October 28, 2012; Kansas City, MO, USA; Kansas City Chiefs general manager Scott Pioli greets fans on the sidelines before the game against the Oakland Raiders at Arrowhead Stadium. Mandatory Credit: Denny Medley-US PRESSWIRE

Managing Expectations

The spin is in: our expectations were too high.

You might’ve thought this latest debacle was Scott Pioli’s fault, but you were wrong. This is, once again, our fault. Just like when we were too dense to understand the difference between cap space and cash spending, or when we weren’t smart enough to realize how good Tyson Jackson was. Or when we believed the sensationalist media’s rampant speculation about an unhealthy work environment at 1 Arrowhead Drive. This year, to top it all off, we had the nerve to expect to contend for a playoff spot.

We just can’t seem to get this right, Chiefs fans. It’s like we’ve never heard the word “process” before.

It could take 10 more years to right this ship. Or even 20. We won’t really know what we have in Matt Cassel til 2015, and Dontari Poe, being a defensive tackle, won’t be entering his prime til about 2020. I think by 2025 we’ll pretty much have this division on lockdown though. Then another 10-12 years and we’ll get a sweet taste of that AFC Championship game. We won’t win, of course. Not yet. That’s more of a 2050 project.

You’ve all seen or heard parts of Pioli’s recent “media blitz,” I’m sure. The standard, boring non-answers. No urgency, per usual. He did that thing he does where he says he’s taking responsibility but doesn’t take any responsibility. You know the one, usually something like “hey, we all need to do a better job, and that includes me.” A statement like that always sounds pretty hollow when followed up with a claim that Tyson Jackson is playing well or there weren’t any good QBs to draft. He “takes responsibility” and then explains why he hasn’t done anything wrong. And then his apologists get some talking points to parrot, we lose a bunch more games, rinse, repeat. Nothing new here, we’ve seen all this before.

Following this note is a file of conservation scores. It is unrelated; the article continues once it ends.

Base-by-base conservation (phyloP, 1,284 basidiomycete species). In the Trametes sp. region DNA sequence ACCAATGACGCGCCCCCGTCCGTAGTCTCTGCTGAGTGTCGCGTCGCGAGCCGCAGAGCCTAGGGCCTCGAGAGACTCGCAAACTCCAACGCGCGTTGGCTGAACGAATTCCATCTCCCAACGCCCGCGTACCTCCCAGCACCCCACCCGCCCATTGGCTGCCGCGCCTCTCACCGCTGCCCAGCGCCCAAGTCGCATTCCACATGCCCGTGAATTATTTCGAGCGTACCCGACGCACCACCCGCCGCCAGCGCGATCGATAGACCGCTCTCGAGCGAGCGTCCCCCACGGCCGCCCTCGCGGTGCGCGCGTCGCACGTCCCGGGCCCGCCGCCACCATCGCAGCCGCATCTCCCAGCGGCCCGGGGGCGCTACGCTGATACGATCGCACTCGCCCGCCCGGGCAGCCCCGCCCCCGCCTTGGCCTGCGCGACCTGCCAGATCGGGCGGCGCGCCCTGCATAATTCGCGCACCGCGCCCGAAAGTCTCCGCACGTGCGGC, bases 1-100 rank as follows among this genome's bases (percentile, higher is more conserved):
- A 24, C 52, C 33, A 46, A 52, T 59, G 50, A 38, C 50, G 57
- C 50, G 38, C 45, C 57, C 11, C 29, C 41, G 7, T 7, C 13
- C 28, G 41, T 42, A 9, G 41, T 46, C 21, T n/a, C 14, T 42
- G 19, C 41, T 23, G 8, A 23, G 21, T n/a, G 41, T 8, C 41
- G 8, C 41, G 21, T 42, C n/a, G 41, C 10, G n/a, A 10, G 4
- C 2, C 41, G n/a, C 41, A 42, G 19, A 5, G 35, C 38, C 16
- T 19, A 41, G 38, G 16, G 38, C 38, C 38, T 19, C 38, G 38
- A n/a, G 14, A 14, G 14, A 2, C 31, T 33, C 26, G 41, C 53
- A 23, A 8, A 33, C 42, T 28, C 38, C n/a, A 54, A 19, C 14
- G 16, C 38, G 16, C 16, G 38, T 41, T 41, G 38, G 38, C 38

The one nugget that caught my eye was when he said to Petro, “we talked over the summer about managing expectations.” Indicating that he had been warning people before the preseason even started not to get their hopes up. I certainly didn’t remember him doing that, in fact I remembered the opposite. I remembered him saying that expectations should be high. As it turns out, my memory was correct.

This doesn’t mean Pioli is lying. He very well might have talked with Petro about the need to manage expectations. Let’s assume he did. Is that not the most pathetic thing you’ve ever heard? That a GM in his FOURTH YEAR with a team would be cautioning against modest playoff hopes?

Only in Kansas City would someone even attempt this. After so many years of hearing nothing but excuses, KC fans have been thoroughly desensitized. Excuses no longer disgust us, like they do most people. It’s like we’ve been driving around with that puke smell in our car for so long, we don’t even notice it anymore.

We actually create excuses for the Chiefs now. Sometimes before they even get here. Fans were scrambling for ways to dismiss Brian Daboll’s past failures before his plane even touched down. The Daboll-Hillis reunion was something Chiefs fans were touting! Even at the time, I laughed at that.